Buick Terraza Origins
Buick and GM were quick to disassociate themselves with the rest of the family vehicles’ market by branding the Terraza a luxury vehicle and sport minivan crossover; satisfying dubious buyers and attracting younger crowds.
The Buick Terraza was assembled in the Doraville, Ga. assembly plant, which specializes in producing GM minivans such as the Chevrolet Uplander, the Pontiac Montana SV6, and the Saturn Relay. The plant was closed on Sept. 26, 2008 due to economic hardship within the company.
The Terraza failed to meet Buick’s sales expectations, and production was suspended in 2007 in favor of the more desirable Buick Enclave.About the Buick Terraza
The Terraza was best known for its price. At its release, it was the highest priced minivan in the whole GM fleet, starting at $28,110. The Terraza also featured a 3.5-liter V-6 that produced 200 horsepower. For a minivan, it was rather quick and able to reach 60 mph in around 9 seconds.
If you are on the hunt for a minivan or a vehicle for the family, you may find that there are several superior choices to the Terraza that fit your budget and automobile needs. However, the Terraza does deserve a closer look, especially the interior. Inside the vehicle drivers will find a lot of space, almost 137 cubic feet. DVD players and other amenities like the PhatNoise audio system are also available as options on the vehicle. Dual climate control allows each passenger to control his or her level of comfort.
Safety-wise, the Terraza failed to perform as well as other minivans on the market. Crash tests performed by the Insurance Institute for Highway Safety (IIHS) showed many weaknesses. Front crash tests were given a perfect score of "good" by the IIHS, but the vehicle was unable to hold up to side impacts and was given an "acceptable" rating. Those vehicles without the side airbag option were given a grade of "poor." Even those Terrazas that included the side airbags between 2006 and 2007 were given the rating of "marginal," placing the vehicle at the low end of the safety spectrum. Most other minivans tend to score in the higher ranges.Buick Terraza Evolution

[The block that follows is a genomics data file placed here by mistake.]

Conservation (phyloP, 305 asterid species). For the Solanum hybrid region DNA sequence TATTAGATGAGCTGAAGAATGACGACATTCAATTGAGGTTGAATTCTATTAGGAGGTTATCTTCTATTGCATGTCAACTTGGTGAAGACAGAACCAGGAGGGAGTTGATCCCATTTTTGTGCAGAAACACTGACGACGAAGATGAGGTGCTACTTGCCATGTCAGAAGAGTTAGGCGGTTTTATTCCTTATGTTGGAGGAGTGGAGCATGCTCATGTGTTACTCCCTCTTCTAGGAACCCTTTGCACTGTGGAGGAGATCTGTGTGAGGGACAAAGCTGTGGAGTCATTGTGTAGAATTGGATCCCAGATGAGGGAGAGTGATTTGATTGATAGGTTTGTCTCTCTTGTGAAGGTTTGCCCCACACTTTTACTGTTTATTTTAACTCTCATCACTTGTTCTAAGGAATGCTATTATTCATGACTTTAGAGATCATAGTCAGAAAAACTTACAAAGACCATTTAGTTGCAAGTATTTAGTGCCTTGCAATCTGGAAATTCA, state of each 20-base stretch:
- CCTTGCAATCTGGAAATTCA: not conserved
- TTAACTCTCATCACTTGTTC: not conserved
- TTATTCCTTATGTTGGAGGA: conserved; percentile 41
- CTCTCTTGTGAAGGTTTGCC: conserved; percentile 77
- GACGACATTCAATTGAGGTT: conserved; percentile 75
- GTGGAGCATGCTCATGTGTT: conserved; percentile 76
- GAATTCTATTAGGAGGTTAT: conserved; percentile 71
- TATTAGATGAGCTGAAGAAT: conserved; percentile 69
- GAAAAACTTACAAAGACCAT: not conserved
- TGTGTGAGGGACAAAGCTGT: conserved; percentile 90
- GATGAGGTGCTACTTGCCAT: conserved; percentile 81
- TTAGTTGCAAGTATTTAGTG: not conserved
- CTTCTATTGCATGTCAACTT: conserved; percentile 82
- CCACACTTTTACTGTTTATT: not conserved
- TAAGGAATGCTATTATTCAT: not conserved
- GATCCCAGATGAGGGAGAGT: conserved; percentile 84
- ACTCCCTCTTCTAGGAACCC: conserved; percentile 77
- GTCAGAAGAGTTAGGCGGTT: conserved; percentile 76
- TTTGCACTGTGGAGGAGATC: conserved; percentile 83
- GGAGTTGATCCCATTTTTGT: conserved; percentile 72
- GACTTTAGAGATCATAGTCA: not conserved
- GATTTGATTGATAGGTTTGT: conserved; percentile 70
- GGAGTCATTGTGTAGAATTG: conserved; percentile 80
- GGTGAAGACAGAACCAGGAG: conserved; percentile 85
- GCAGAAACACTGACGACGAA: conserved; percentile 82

The Terraza did not have the same successful run as other Buick vehicles.
The first Buick Terraza was available in a CX level model, which has front- or all-wheel drive, and the CXL, which has the same drive options but includes the entire trim package.
In 2006, an optional 3.9-liter LZ9 V-6 became available for the front-wheel drive Terraza models. Buick also offered a series of second row airbags on this model for passengers riding in the back of the vehicle.
All-wheel drive models were dropped in 2007. Also, the 3.9-liter V-6 became the standard engine for the minivan (although it began offering a flex-fuel line, allowing the vehicle to run on two different fuel sources). A CX Plus trim model bridged the gap between the base CX model and the fully loaded CXL. The CX plus also included several performance-enhancing features such as sport suspension and auto-leveling rear suspension. The 2007 CXL, however, had alloy wheels, rear air-conditioning, and a rear park-assist system (very much welcome on a minivan).
Even though the Terraza performed well in the Canadian market, slow sales in North America resulted in Buick dropping the vehicle from the line in favor of the Buick Enclave crossover vehicle (which offers better safety and more room) in 2007.
When choosing a used Terraza it is best to focus on the later models to get the best safety features possible. The engine in the 2006 and later models is far superior to the original 3.5-liter engine.
However, several minivan models from the same year offer better safety and mechanics than the Terraza, especially considering the price of the vehicle. If you can afford a used Buick Enclave, go for it; most of the luxury of the Terraza can be found in the Enclave.